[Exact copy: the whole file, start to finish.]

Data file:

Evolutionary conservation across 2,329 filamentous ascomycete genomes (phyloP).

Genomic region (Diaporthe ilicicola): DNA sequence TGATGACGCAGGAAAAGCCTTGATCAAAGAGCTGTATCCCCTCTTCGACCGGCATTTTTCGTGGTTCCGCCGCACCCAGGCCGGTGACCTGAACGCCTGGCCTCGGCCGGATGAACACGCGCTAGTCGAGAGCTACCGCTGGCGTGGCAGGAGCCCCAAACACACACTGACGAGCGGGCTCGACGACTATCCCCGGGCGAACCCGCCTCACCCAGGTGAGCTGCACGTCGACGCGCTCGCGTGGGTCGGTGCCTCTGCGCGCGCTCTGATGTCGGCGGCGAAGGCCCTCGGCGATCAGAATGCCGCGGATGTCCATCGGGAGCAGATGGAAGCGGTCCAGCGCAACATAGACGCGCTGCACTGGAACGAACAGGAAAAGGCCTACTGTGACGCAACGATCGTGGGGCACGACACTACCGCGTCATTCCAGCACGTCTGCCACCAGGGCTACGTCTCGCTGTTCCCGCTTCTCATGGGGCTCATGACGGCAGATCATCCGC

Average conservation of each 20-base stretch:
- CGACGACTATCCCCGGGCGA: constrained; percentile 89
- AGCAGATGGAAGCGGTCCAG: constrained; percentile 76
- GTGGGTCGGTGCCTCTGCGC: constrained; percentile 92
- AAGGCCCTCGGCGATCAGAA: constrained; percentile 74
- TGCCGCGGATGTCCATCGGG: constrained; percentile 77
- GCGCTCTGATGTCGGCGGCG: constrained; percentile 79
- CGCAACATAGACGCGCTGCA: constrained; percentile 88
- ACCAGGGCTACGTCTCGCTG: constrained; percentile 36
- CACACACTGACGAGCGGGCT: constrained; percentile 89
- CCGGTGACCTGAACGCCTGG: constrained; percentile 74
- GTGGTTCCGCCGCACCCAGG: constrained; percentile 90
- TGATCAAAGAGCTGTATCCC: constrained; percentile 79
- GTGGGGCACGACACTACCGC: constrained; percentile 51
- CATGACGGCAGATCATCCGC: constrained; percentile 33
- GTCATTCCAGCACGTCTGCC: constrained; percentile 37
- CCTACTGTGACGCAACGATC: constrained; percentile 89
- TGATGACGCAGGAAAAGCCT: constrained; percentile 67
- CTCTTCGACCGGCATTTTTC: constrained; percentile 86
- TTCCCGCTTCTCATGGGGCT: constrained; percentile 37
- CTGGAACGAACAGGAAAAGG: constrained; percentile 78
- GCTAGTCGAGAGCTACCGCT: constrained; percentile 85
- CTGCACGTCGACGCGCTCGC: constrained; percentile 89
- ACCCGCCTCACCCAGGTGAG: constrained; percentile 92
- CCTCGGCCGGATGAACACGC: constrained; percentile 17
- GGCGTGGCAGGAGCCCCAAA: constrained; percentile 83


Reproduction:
Evolutionary conservation across 2,329 filamentous ascomycete genomes (phyloP).

Genomic region (Diaporthe ilicicola): DNA sequence TGATGACGCAGGAAAAGCCTTGATCAAAGAGCTGTATCCCCTCTTCGACCGGCATTTTTCGTGGTTCCGCCGCACCCAGGCCGGTGACCTGAACGCCTGGCCTCGGCCGGATGAACACGCGCTAGTCGAGAGCTACCGCTGGCGTGGCAGGAGCCCCAAACACACACTGACGAGCGGGCTCGACGACTATCCCCGGGCGAACCCGCCTCACCCAGGTGAGCTGCACGTCGACGCGCTCGCGTGGGTCGGTGCCTCTGCGCGCGCTCTGATGTCGGCGGCGAAGGCCCTCGGCGATCAGAATGCCGCGGATGTCCATCGGGAGCAGATGGAAGCGGTCCAGCGCAACATAGACGCGCTGCACTGGAACGAACAGGAAAAGGCCTACTGTGACGCAACGATCGTGGGGCACGACACTACCGCGTCATTCCAGCACGTCTGCCACCAGGGCTACGTCTCGCTGTTCCCGCTTCTCATGGGGCTCATGACGGCAGATCATCCGC

Average conservation of each 20-base stretch:
- CGACGACTATCCCCGGGCGA: constrained; percentile 89
- AGCAGATGGAAGCGGTCCAG: constrained; percentile 76
- GTGGGTCGGTGCCTCTGCGC: constrained; percentile 92
- AAGGCCCTCGGCGATCAGAA: constrained; percentile 74
- TGCCGCGGATGTCCATCGGG: constrained; percentile 77
- GCGCTCTGATGTCGGCGGCG: constrained; percentile 79
- CGCAACATAGACGCGCTGCA: constrained; percentile 88
- ACCAGGGCTACGTCTCGCTG: constrained; percentile 36
- CACACACTGACGAGCGGGCT: constrained; percentile 89
- CCGGTGACCTGAACGCCTGG: constrained; percentile 74
- GTGGTTCCGCCGCACCCAGG: constrained; percentile 90
- TGATCAAAGAGCTGTATCCC: constrained; percentile 79
- GTGGGGCACGACACTACCGC: constrained; percentile 51
- CATGACGGCAGATCATCCGC: constrained; percentile 33
- GTCATTCCAGCACGTCTGCC: constrained; percentile 37
- CCTACTGTGACGCAACGATC: constrained; percentile 89
- TGATGACGCAGGAAAAGCCT: constrained; percentile 67
- CTCTTCGACCGGCATTTTTC: constrained; percentile 86
- TTCCCGCTTCTCATGGGGCT: constrained; percentile 37
- CTGGAACGAACAGGAAAAGG: constrained; percentile 78
- GCTAGTCGAGAGCTACCGCT: constrained; percentile 85
- CTGCACGTCGACGCGCTCGC: constrained; percentile 89
- ACCCGCCTCACCCAGGTGAG: constrained; percentile 92
- CCTCGGCCGGATGAACACGC: constrained; percentile 17
- GGCGTGGCAGGAGCCCCAAA: constrained; percentile 83